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Article
July 3, 1967

AUTOPSIES AND SOUTHWESTERN AMERICAN INDIANS

JAMA. 1967;201(1):55. doi:10.1001/jama.1967.03130010081018
Abstract

Studies of southwestern American Indians have shown that significant differences exist in disease incidence and health problems in this group when compared with the general population. The majority of southwestern Indians receive their medical care through facilities of the US Public Health Service, and medical information as well as statistical data is available covering a significant cross section of this population.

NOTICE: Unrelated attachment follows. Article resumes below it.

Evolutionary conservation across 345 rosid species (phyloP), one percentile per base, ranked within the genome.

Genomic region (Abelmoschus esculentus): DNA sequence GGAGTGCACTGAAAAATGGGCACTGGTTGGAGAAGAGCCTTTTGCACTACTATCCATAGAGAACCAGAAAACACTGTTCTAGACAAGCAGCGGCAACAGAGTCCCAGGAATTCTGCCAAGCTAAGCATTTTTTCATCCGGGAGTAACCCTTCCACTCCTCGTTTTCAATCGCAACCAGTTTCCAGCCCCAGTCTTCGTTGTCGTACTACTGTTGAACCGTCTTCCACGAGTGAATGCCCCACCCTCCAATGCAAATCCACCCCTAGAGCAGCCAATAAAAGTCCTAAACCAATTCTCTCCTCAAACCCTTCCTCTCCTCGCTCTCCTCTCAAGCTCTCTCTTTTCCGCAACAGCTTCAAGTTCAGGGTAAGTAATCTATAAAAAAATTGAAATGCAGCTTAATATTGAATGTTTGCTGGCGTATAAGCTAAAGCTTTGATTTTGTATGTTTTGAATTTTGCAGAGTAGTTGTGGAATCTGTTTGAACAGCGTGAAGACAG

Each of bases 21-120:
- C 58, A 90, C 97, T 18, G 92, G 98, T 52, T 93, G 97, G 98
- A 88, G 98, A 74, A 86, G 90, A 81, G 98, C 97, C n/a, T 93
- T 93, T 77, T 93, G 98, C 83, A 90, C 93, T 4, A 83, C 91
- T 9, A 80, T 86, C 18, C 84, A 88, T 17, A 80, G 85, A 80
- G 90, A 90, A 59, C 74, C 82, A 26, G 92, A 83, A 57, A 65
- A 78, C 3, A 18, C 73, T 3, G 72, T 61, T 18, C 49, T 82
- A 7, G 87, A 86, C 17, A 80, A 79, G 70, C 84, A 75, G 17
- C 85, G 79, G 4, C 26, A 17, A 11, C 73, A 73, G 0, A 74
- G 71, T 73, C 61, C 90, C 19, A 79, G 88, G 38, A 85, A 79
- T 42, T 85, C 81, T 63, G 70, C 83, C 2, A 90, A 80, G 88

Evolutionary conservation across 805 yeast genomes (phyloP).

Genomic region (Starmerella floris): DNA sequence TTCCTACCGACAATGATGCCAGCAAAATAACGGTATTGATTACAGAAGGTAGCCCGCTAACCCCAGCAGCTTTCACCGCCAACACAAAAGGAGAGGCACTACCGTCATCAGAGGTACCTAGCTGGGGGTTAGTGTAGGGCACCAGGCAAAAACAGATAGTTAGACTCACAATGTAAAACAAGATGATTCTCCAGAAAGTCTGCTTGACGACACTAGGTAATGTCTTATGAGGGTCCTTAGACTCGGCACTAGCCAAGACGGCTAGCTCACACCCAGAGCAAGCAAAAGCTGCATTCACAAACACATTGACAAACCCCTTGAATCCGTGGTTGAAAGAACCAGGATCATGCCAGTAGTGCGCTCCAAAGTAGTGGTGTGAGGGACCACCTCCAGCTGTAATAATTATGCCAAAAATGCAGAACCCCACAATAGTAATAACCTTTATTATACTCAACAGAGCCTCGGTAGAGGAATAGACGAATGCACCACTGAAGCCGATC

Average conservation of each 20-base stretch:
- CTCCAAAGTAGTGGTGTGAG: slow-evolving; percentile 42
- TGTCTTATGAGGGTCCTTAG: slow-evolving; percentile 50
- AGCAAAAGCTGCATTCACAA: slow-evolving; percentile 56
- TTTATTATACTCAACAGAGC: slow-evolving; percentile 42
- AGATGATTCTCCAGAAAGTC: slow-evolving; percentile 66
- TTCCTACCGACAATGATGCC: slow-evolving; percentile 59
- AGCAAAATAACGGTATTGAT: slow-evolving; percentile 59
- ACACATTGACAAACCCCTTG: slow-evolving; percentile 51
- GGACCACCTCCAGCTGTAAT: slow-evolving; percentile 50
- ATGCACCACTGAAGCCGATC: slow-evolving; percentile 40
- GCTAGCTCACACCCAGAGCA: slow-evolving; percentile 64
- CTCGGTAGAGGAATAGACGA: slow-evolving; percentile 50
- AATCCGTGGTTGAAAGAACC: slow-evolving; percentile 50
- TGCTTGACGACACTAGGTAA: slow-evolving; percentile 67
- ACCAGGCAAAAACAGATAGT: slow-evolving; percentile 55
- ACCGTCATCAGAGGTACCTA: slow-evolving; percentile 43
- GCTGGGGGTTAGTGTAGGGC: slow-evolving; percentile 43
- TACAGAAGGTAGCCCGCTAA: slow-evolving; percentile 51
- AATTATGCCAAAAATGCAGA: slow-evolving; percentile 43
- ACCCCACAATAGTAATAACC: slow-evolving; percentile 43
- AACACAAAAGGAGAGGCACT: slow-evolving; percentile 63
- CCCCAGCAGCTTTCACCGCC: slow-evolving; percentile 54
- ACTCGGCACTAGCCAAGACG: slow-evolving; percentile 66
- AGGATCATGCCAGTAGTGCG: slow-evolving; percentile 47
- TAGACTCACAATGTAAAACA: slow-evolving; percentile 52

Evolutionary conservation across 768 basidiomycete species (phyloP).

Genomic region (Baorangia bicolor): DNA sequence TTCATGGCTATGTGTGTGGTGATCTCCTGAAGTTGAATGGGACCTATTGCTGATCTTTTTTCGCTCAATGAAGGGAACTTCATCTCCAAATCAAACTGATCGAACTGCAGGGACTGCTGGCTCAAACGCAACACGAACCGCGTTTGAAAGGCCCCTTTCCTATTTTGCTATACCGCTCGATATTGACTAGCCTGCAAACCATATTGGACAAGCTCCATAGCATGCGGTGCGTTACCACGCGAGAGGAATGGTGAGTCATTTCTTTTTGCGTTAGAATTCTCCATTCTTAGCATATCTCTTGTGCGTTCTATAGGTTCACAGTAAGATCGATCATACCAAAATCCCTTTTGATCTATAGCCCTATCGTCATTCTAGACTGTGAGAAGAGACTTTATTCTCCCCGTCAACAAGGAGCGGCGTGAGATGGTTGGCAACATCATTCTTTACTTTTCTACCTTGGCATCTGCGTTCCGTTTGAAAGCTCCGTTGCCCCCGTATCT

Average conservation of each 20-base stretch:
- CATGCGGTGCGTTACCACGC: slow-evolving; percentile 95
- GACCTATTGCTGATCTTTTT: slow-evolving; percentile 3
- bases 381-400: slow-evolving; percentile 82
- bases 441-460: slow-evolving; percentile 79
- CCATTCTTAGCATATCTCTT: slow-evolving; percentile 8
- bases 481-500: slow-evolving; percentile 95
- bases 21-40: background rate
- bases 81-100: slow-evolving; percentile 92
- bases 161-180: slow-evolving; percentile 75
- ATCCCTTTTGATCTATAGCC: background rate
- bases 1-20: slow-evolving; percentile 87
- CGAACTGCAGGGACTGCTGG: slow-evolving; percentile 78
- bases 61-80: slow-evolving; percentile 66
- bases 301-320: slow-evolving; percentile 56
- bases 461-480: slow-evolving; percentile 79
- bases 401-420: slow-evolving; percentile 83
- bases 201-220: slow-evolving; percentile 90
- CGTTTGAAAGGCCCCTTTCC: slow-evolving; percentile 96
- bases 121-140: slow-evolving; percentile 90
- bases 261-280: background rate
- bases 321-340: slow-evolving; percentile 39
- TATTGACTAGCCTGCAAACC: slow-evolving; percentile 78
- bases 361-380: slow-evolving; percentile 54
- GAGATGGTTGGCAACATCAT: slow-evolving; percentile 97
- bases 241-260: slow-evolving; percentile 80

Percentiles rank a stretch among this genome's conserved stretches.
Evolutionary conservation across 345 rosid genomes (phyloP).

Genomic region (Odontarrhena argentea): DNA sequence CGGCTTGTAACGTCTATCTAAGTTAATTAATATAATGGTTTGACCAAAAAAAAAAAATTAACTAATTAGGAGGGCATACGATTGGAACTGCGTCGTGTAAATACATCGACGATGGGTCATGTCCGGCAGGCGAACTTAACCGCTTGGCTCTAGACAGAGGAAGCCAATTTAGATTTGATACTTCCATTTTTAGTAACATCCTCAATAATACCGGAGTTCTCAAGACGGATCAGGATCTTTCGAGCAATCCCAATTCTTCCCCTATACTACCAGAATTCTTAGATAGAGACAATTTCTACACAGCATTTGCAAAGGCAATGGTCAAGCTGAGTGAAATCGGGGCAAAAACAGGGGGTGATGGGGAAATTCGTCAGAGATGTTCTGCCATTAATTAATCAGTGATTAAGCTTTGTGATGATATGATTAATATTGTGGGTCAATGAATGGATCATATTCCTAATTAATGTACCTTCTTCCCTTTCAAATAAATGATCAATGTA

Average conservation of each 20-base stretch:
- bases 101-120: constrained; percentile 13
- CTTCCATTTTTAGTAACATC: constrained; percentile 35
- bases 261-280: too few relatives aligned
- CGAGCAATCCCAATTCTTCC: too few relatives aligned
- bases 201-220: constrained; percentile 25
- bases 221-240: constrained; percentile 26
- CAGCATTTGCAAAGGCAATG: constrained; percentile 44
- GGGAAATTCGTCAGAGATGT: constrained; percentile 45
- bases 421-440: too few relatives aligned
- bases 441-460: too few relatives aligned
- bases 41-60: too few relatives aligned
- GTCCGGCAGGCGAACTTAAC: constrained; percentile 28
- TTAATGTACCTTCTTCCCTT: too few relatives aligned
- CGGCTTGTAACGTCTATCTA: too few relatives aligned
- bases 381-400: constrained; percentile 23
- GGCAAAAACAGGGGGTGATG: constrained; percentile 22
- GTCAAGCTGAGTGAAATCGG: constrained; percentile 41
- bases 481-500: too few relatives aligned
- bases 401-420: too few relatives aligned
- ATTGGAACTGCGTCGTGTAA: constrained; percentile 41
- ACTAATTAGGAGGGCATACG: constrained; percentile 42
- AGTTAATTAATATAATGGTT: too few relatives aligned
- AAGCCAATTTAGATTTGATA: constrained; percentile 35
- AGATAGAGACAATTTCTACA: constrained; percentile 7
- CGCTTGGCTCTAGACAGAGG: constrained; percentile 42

A recent communication in the Archives of Pathology1 discusses the incidence of diseases at autopsy in southwestern American Indians. The autopsy data cover a five-year interval and represent about one-fifth of all deaths occurring in southwestern Indians during this period.

Several interesting differences in disease incidence were observed. While the overall incidence of malignant disease does not differ from that of the general population, there is a marked difference in distribution by primary site of the neoplasms. The most common primary site of tumor is the gallbladder and

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